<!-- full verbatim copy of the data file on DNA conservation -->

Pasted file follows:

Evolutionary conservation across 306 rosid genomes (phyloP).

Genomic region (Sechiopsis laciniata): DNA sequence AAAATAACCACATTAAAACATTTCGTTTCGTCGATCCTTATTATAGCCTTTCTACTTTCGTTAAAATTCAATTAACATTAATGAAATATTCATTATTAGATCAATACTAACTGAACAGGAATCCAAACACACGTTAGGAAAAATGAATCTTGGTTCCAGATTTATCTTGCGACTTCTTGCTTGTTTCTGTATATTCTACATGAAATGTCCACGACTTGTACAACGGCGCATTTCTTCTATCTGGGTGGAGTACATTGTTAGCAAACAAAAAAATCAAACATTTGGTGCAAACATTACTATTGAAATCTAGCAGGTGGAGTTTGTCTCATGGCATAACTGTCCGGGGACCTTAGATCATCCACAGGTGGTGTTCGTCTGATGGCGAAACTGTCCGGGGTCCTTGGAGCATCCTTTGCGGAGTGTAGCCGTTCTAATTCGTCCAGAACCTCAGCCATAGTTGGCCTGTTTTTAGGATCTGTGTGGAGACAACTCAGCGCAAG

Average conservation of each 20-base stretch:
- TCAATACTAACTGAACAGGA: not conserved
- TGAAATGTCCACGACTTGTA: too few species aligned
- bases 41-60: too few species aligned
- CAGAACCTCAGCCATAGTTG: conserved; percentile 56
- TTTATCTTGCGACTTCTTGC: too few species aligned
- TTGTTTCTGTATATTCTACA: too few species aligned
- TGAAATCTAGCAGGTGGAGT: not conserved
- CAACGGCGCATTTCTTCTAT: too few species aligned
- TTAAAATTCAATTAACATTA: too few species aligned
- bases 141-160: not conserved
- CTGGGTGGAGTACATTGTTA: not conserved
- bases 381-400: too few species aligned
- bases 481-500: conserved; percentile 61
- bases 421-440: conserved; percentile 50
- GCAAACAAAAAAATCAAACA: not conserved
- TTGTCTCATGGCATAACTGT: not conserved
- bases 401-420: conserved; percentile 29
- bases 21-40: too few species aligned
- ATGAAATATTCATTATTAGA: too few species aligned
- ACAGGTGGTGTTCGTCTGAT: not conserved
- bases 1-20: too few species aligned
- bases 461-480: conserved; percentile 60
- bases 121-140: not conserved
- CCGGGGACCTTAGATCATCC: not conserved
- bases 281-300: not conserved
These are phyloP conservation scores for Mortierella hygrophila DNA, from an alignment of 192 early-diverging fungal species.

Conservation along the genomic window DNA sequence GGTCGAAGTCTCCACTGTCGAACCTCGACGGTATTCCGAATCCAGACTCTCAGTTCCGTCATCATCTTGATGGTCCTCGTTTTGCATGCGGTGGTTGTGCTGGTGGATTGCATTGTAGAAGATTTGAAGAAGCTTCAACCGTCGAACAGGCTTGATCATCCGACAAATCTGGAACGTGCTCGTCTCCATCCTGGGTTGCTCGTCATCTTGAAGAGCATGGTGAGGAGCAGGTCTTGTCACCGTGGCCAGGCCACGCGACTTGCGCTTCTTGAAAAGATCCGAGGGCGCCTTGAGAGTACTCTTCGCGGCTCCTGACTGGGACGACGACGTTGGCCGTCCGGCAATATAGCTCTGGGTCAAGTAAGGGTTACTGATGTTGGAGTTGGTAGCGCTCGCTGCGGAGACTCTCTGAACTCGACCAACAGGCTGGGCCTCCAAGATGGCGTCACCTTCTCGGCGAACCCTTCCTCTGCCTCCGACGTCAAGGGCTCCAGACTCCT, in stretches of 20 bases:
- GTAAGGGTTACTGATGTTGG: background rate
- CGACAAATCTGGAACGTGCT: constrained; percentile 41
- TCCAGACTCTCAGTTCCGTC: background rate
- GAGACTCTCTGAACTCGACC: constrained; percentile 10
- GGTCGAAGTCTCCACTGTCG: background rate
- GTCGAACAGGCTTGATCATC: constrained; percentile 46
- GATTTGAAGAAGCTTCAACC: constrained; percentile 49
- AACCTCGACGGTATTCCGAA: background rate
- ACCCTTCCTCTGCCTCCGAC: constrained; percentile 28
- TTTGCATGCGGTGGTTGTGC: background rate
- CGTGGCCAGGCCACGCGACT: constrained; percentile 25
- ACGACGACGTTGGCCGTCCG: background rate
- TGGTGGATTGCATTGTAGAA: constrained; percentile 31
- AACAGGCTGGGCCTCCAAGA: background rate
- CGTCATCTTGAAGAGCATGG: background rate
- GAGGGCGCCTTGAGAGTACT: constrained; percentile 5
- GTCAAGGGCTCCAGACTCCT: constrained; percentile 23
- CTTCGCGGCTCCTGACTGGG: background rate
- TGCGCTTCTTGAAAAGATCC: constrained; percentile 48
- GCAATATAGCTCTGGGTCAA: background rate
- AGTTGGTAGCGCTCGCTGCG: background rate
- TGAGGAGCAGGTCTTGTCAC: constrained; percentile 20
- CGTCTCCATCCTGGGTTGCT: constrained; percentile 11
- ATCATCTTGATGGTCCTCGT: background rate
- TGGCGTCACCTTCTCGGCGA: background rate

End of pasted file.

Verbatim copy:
Evolutionary conservation across 306 rosid genomes (phyloP).

Genomic region (Sechiopsis laciniata): DNA sequence AAAATAACCACATTAAAACATTTCGTTTCGTCGATCCTTATTATAGCCTTTCTACTTTCGTTAAAATTCAATTAACATTAATGAAATATTCATTATTAGATCAATACTAACTGAACAGGAATCCAAACACACGTTAGGAAAAATGAATCTTGGTTCCAGATTTATCTTGCGACTTCTTGCTTGTTTCTGTATATTCTACATGAAATGTCCACGACTTGTACAACGGCGCATTTCTTCTATCTGGGTGGAGTACATTGTTAGCAAACAAAAAAATCAAACATTTGGTGCAAACATTACTATTGAAATCTAGCAGGTGGAGTTTGTCTCATGGCATAACTGTCCGGGGACCTTAGATCATCCACAGGTGGTGTTCGTCTGATGGCGAAACTGTCCGGGGTCCTTGGAGCATCCTTTGCGGAGTGTAGCCGTTCTAATTCGTCCAGAACCTCAGCCATAGTTGGCCTGTTTTTAGGATCTGTGTGGAGACAACTCAGCGCAAG

Average conservation of each 20-base stretch:
- TCAATACTAACTGAACAGGA: not conserved
- TGAAATGTCCACGACTTGTA: too few species aligned
- bases 41-60: too few species aligned
- CAGAACCTCAGCCATAGTTG: conserved; percentile 56
- TTTATCTTGCGACTTCTTGC: too few species aligned
- TTGTTTCTGTATATTCTACA: too few species aligned
- TGAAATCTAGCAGGTGGAGT: not conserved
- CAACGGCGCATTTCTTCTAT: too few species aligned
- TTAAAATTCAATTAACATTA: too few species aligned
- bases 141-160: not conserved
- CTGGGTGGAGTACATTGTTA: not conserved
- bases 381-400: too few species aligned
- bases 481-500: conserved; percentile 61
- bases 421-440: conserved; percentile 50
- GCAAACAAAAAAATCAAACA: not conserved
- TTGTCTCATGGCATAACTGT: not conserved
- bases 401-420: conserved; percentile 29
- bases 21-40: too few species aligned
- ATGAAATATTCATTATTAGA: too few species aligned
- ACAGGTGGTGTTCGTCTGAT: not conserved
- bases 1-20: too few species aligned
- bases 461-480: conserved; percentile 60
- bases 121-140: not conserved
- CCGGGGACCTTAGATCATCC: not conserved
- bases 281-300: not conserved
These are phyloP conservation scores for Mortierella hygrophila DNA, from an alignment of 192 early-diverging fungal species.

Conservation along the genomic window DNA sequence GGTCGAAGTCTCCACTGTCGAACCTCGACGGTATTCCGAATCCAGACTCTCAGTTCCGTCATCATCTTGATGGTCCTCGTTTTGCATGCGGTGGTTGTGCTGGTGGATTGCATTGTAGAAGATTTGAAGAAGCTTCAACCGTCGAACAGGCTTGATCATCCGACAAATCTGGAACGTGCTCGTCTCCATCCTGGGTTGCTCGTCATCTTGAAGAGCATGGTGAGGAGCAGGTCTTGTCACCGTGGCCAGGCCACGCGACTTGCGCTTCTTGAAAAGATCCGAGGGCGCCTTGAGAGTACTCTTCGCGGCTCCTGACTGGGACGACGACGTTGGCCGTCCGGCAATATAGCTCTGGGTCAAGTAAGGGTTACTGATGTTGGAGTTGGTAGCGCTCGCTGCGGAGACTCTCTGAACTCGACCAACAGGCTGGGCCTCCAAGATGGCGTCACCTTCTCGGCGAACCCTTCCTCTGCCTCCGACGTCAAGGGCTCCAGACTCCT, in stretches of 20 bases:
- GTAAGGGTTACTGATGTTGG: background rate
- CGACAAATCTGGAACGTGCT: constrained; percentile 41
- TCCAGACTCTCAGTTCCGTC: background rate
- GAGACTCTCTGAACTCGACC: constrained; percentile 10
- GGTCGAAGTCTCCACTGTCG: background rate
- GTCGAACAGGCTTGATCATC: constrained; percentile 46
- GATTTGAAGAAGCTTCAACC: constrained; percentile 49
- AACCTCGACGGTATTCCGAA: background rate
- ACCCTTCCTCTGCCTCCGAC: constrained; percentile 28
- TTTGCATGCGGTGGTTGTGC: background rate
- CGTGGCCAGGCCACGCGACT: constrained; percentile 25
- ACGACGACGTTGGCCGTCCG: background rate
- TGGTGGATTGCATTGTAGAA: constrained; percentile 31
- AACAGGCTGGGCCTCCAAGA: background rate
- CGTCATCTTGAAGAGCATGG: background rate
- GAGGGCGCCTTGAGAGTACT: constrained; percentile 5
- GTCAAGGGCTCCAGACTCCT: constrained; percentile 23
- CTTCGCGGCTCCTGACTGGG: background rate
- TGCGCTTCTTGAAAAGATCC: constrained; percentile 48
- GCAATATAGCTCTGGGTCAA: background rate
- AGTTGGTAGCGCTCGCTGCG: background rate
- TGAGGAGCAGGTCTTGTCAC: constrained; percentile 20
- CGTCTCCATCCTGGGTTGCT: constrained; percentile 11
- ATCATCTTGATGGTCCTCGT: background rate
- TGGCGTCACCTTCTCGGCGA: background rate